For my JP scoop light icon mod (www.loopcombo.com) I've spent lots of time and money doing R&D with various printing and cutting processes to get a good alignment of artwork and cutting.

Plastics artwork like DM that has a key line or a border really highlights any variation in thickness/distance from the edge. For my mod artwork I foolishly designed a circle inside a cut circle. SUPER easy to see any misalignment. Anything more than 1mm misalignment looks bad and I have to throw out the part. That I paid for printing, adhering to acrylic, shipping to laser cutter, cutting and shipping to me. For my first few suppliers my yield was below 50% which is terrible!

The main problem is that both wide format printing and laser cutting paths suffer from 'drift' across a large area. Which is when the proportions of printed/plotted data changes over the physical length of the job. So even if the laser cutter is 100% accurate and has no drift, if the wide format printer had even minute variation in feed speed throughout the job, some parts will be out of alignment to the cutting path when it gets laser cut.

The only way I've found to solve it is to find a supplier operating a modern high-end laser cutter that is less susceptible to drift, and is also willing to babysit the entire cutting job, adjusting the laser as the cutting job progresses to account for any drifting. It is expensive but I get probably 90% yield now.

TL:DR; Cutting large artwork is very hard to get right and misalignment is super noticeable. I've gone through many printing and laser cutting suppliers to get it right myself. Pinball plastics are historically horrendously misaligned so there's no incentive to go to the effort to make new ones that are cut better.

#17 3 years ago
Quoted from o-din:

Yes! And you also end up with the individual plastics you purchased before you figured that out..... as spares!

Actually I did pickup the full set first off. Just making an observation on the colour distortion from original which were part of this complete repro set using a couple of examples from it.

It wouldn't bother me if they were $300 a set as long as they were accurate to original.

#19 3 years ago
Quoted from accidental:

You'd be surprised how hard it is to get printed artwork to be cut accurately when it is a large sheet comprised of complex shapes, like a plastics set.
For my JP scoop light icon mod (www.loopcombo.com) I've spent lots of time and money doing R&D with various printing and cutting processes to get a good alignment of artwork and cutting.
Plastics artwork like DM that has a key line or a border really highlights any variation in thickness/distance from the edge. For my mod artwork I foolishly designed a circle inside a cut circle. SUPER easy to see any misalignment. Anything more than 1mm misalignment looks bad and I have to throw out the part. That I paid for printing, adhering to acrylic, shipping to laser cutter, cutting and shipping to me. For my first few suppliers my yield was below 50% which is terrible!
The main problem is that both wide format printing and laser cutting paths suffer from 'drift' across a large area. Which is when the proportions of printed/plotted data changes over the physical length of the job. So even if the laser cutter is 100% accurate and has no drift, if the wide format printer had even minute variation in feed speed throughout the job, some parts will be out of alignment to the cutting path when it gets laser cut.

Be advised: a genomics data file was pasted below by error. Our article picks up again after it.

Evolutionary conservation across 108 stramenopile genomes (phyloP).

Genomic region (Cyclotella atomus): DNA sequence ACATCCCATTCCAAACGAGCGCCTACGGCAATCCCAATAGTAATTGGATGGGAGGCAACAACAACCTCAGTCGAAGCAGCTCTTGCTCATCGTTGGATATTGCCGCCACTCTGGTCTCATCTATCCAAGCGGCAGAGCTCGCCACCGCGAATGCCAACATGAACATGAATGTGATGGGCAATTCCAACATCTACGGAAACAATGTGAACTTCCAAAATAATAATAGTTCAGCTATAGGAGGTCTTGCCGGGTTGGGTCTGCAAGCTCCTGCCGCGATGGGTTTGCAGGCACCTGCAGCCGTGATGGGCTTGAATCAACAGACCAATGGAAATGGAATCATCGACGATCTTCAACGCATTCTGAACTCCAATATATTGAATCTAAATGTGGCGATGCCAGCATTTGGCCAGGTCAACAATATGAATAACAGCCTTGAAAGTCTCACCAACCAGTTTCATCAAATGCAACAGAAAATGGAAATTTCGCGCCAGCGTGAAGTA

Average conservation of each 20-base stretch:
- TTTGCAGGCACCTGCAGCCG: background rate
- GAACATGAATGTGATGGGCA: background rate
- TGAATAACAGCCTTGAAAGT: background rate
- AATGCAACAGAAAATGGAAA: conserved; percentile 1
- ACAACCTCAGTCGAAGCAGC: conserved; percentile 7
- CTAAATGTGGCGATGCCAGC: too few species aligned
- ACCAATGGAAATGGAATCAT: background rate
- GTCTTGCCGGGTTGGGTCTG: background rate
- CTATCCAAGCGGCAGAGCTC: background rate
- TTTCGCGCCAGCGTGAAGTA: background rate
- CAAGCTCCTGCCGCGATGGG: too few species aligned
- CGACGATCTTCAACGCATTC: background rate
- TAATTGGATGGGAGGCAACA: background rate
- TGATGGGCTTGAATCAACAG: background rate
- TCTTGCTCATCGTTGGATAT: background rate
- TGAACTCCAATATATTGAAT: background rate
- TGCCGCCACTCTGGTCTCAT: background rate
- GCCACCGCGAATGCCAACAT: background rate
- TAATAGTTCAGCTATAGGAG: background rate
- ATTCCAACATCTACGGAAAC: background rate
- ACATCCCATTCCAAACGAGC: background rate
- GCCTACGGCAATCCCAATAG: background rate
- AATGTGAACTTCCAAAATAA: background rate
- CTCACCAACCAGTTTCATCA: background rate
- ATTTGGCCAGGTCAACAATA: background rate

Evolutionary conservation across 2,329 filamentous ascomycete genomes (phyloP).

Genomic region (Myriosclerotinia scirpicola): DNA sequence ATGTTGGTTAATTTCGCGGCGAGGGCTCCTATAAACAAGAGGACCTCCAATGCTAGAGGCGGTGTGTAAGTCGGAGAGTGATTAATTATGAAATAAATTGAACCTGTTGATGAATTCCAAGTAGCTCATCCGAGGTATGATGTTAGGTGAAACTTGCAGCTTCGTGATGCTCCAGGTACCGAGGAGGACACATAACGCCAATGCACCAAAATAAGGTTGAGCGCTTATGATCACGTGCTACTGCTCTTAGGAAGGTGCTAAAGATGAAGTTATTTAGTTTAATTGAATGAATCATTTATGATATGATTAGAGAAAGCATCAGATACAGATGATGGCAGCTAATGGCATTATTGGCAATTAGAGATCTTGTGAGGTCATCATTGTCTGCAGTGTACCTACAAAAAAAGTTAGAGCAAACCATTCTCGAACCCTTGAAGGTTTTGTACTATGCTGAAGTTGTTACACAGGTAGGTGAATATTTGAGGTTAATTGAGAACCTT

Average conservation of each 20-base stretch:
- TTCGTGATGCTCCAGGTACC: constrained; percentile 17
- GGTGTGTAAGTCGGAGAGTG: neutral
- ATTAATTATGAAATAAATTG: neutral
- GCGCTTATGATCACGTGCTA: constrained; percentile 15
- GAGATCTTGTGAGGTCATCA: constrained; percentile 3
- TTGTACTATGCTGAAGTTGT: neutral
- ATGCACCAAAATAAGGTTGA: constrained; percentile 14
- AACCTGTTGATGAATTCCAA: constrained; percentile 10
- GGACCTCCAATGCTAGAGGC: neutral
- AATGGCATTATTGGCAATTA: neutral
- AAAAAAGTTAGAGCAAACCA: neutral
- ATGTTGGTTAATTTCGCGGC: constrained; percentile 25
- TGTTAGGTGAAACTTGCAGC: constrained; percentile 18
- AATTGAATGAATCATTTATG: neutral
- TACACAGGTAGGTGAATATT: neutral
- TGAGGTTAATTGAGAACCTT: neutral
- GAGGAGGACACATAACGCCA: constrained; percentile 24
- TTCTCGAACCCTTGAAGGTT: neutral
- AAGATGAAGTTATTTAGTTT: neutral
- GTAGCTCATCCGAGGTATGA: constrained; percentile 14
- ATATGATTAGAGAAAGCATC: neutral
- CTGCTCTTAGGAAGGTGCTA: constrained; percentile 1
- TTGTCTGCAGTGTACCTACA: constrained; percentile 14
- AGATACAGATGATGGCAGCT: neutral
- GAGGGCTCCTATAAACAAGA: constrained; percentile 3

The only way I've found to solve it is to find a supplier operating a modern high-end laser cutter that is less susceptible to drift, and is also willing to babysit the entire cutting job, adjusting the laser as the cutting job progresses to account for any drifting. It is expensive but I get probably 90% yield now.
TL:DR; Cutting large artwork is very hard to get right and misalignment is super noticeable. I've gone through many printing and laser cutting suppliers to get it right myself. Pinball plastics are historically horrendously misaligned so there's no incentive to go to the effort to make new ones that are cut better.

I have actually done some plastics ad well for my x-men through a local print shop and they turned out really nice on the first try. I guess I got lucky, or the fact that they could print and cut in house meant that everything lined up properly.

#20 3 years ago
Quoted from redundor:

I have actually done some plastics ad well for my x-men through a local print shop and they turned out really nice on the first try. I guess I got lucky, or the fact that they could print and cut in house meant that everything lined up properly.

Your results might be different if they did a couple hundred sets. I guarantee they won't all be perfect.

#21 3 years ago

Those were made using my original films and using the original manufacturer who makes all the 90s plastics for Williams

Colours may vary when you have pms colours and 12 different colours and screens

You can't match 20 year old plastics colors, inks today don't have the cancer proven chemicals in them, pigments vary

Very hard.

#22 3 years ago
Quoted from Bryan_Kelly:

Your results might be different if they did a couple hundred sets. I guarantee they won't all be perfect.

I like how CPR offers gold, silver, bronze gradings so you have some idea of what you're buying.

#23 3 years ago

Ballypinball is correct. The inks used for the original factory manufacturing run are not the same inks (for the most part) used today.

Besides, NO reproduction will be identical to an original.